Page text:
The audience applauded.  Jimmy, though, was still curious about slavery.

“So, in Africa, is there still slavery?”  he asked.

I  looked at him, sighed, and  then said, “You know, you Americans.  You think at the end of your civil war, that was the end of slavery.  Yes, of course. Probably not many are brought from other continents, but there  is slavery.  Some people are born into it.  In fact, humans are still trafficked  all over. From Russia, Ukraine, Cambodia, Bangladesh.  Mostly women. They are lied to, told they’d get good wages. Then ,  their passports taken away. Some are brought by diplomats or other elites.  I’m sure there are slaves in the USA. I mean, why would you have to import a house keeper? Right?  But really, you guys, you allow your  politicians to give aid to countries that  ignore human rights. Your congress people vote on aid packages, and not only don’t ask for an accounting, but don’t tie aid to  government transparency and respect for rule of law!  You give aid to Tanzania, my country of birth.  Granted, we’ve always had high literacy, but for what? An economy that can’t absorb us, so we have to leave—-become essentially, economic refugees, which is why I live in Switzerland half the year.  Look at the social indicators for all the countries you give aid to.  Infant and maternal mortality  remain high, communications infrastructure is lacking. Were it  not for the  Malaysians, most people in Africa wouldn’t have telephones.  Women don’t have access to education or family planning services. You all think you are giving humanitarian aid.  Granted, you do, when there is some sort of natural disaster, but mostly you m give military aid, and the corrupt leaders  use it to terrorize their own people.  “

I  was on a roll.  I went on, after taking a breath, “I work here. I pay taxes here. In your country. Many of us foreign nationals do, and you’ve elected leaders who demonize us foreigners, yet they are ripping you off. My  gosh, they tell you that you can’t have single payer health services,  your ‘Medicare’, for all, but they  take that money & give weapons to dictators.  Wake up.  You don’t have  to futz around for an envelope and a stamp. Email them and tell them you know they do this!  Quit paying attention to  lobbyists and public relations people  who  tell you what to put into  foreign aid appropriations budgets, and. take care of Americans first.  And quit saying  foreigners are not contributing to your tax base!  Start supporting  groups that  address human trafficking!”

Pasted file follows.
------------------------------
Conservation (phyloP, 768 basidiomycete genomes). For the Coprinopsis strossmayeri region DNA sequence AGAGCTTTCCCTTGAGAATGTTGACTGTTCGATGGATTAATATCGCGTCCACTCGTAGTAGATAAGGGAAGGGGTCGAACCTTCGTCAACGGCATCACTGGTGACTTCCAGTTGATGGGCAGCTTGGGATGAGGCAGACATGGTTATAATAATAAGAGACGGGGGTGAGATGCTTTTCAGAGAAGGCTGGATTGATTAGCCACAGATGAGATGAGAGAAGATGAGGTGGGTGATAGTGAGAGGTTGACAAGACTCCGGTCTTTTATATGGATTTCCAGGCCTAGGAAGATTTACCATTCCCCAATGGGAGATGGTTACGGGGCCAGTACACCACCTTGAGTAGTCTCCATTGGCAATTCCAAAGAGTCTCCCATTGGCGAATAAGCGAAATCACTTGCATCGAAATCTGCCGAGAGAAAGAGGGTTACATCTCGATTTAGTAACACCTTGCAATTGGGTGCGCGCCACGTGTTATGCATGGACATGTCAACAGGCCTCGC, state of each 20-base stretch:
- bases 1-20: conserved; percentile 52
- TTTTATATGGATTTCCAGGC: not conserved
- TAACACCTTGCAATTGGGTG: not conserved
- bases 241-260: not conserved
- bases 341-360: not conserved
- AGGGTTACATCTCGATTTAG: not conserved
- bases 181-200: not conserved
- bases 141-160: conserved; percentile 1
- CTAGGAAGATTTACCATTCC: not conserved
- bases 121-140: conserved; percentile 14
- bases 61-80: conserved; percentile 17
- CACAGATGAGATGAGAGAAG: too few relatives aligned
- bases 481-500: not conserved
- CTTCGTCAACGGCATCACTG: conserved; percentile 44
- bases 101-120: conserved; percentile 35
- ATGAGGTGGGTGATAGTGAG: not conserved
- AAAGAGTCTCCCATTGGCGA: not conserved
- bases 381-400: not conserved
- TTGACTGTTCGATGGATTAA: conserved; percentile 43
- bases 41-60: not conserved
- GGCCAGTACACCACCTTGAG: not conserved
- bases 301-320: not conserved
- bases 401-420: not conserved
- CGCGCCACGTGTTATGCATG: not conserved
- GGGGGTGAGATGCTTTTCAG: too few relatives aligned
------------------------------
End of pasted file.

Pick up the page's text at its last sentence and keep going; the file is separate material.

I got rousing applause, and then  I said to Jimmy, “Are you sorry you asked? Really, if people want to help the less fortunate in our poor countries, you can  be better environmental stewards, recycle and plant trees and address your carbon footprints.  Quit  supporting  organizations  that withhold family planning services. Don’t support missionaries. We Africans  already know what Christianity is! Support Peace Corps. Were it not for them, I would be a servant in Africa, not an engineer.  In fact, come visit us.  See how we actually live.  For most Africans, the big issue is fresh water. “  I was so worked up.  I hadn’t realized that he didn’t know. There was a lot of applause and of course they went to a commercial, which gave us a little time to recover.